Countries around the world have experimented with “school report cards”: providing parents with information about the quality of their school so that they can demand higher quality service for their children. The results have been mixed. Andrabi, Das, and Khwaja bring a significant contribution to that literature in last month’s American Economic Review with their article using data from Pakistan, “Report Cards: The Impact of Providing School and Child Test Scores on Educational Markets.”
One difference between this study and previous school report card studies is that this intervention is at the level of the local education market: It’s not at the level of the school or at the level of child, but it’s across all schools within a community (and essentially all children attend school within the community). That creates a unique opportunity to see the interplay between public and private schools.
Here are a couple of interesting nuances:
- The price reduction is driven by high-performing private schools. That seems counterintuitive: Even though “parental knowledge improved as a result of the intervention” – meaning that “perceptions of school quality became better aligned with school test scores” – the prices of private schools with the best test scores actually came down. Why? This is consistent with what we call a “separating equilibrium,” where higher quality schools in part signal that quality with big price mark-ups. Better information reduces those mark-ups. The best private schools still charge higher prices – after all, they have the best test scores. They just don’t charge as much as they used to.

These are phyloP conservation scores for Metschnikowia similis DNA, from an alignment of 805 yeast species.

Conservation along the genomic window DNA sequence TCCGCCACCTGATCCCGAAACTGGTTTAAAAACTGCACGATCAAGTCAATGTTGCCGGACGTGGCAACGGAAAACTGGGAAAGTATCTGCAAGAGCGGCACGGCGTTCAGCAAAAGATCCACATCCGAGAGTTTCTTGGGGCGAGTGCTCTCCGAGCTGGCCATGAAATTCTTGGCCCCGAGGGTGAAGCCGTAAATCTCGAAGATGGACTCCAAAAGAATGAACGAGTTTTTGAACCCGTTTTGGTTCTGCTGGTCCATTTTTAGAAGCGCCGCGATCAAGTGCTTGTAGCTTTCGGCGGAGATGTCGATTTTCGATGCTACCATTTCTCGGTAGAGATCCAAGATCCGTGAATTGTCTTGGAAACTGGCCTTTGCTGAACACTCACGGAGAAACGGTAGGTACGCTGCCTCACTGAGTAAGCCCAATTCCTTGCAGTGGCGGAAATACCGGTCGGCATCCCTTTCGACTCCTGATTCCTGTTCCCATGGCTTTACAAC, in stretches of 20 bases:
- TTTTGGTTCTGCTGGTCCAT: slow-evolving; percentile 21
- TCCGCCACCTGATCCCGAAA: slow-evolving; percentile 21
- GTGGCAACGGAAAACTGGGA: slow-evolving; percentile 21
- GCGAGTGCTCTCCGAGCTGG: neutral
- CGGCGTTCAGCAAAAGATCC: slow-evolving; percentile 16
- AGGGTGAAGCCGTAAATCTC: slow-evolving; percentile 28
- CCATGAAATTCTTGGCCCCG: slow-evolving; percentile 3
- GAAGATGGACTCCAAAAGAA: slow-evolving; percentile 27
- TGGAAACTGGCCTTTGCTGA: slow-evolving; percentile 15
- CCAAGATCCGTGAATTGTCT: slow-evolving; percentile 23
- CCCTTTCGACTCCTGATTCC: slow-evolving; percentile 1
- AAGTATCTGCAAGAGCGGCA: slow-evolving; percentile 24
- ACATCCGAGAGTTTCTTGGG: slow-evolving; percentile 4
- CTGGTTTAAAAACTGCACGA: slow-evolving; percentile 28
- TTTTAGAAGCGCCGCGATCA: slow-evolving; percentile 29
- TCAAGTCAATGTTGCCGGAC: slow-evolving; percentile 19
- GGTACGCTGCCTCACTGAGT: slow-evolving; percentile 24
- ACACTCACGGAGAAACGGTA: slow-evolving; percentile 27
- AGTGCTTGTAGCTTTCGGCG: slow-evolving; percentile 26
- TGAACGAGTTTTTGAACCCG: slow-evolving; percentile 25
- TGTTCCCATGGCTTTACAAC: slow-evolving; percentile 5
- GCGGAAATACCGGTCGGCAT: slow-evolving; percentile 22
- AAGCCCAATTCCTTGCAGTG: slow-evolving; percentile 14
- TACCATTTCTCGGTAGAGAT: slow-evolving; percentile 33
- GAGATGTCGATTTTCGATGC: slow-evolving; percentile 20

- The biggest test score gains (0.31 standard deviations) come from private schools that were performing poorly at baseline. But there are also gains in public schools (0.09 standard deviations). Even though public schools don’t face the same market pressures as private schools, there is a “significant increase in interactions between parents and schools in treatment villages following the distribution of report cards,” suggesting that parents may be exerting social pressure on public schools. These test score gains are not driven by children switching schools. “Very few children switched schools in treatment villages.”
Children and parents are better off as a result of this intervention. Getting information out at the level of the market is a promising avenue.
Bits and pieces
- For a sense of the countries that have tried these interventions, see here, here, and here.
- It’s worth distinguishing school-level report cards interventions (like the one above) from interventions that provide parents with information on how their individual child is doing. Several of those latter interventions have been highly effective, but they operate at the level of parents encouraging additional effort from students, not from improving the quality of the school.
- The working paper version of Andrabi et al.’s AER paper is open access, and the abstract is virtually identical.
- The paper discussed above has a nice review of this literature, which wisely goes beyond education into other relevant areas. There have been two recent reviews of interventions to provide information for educational accountability. Cheng and Moses have a review “Promoting transparency through information: A global review of school report cards” (2016). Read and Atinc also have a review, “Information for accountability: Transparency and citizen engagement for improved service delivery in education systems,” with a whole series of blog posts to go with it.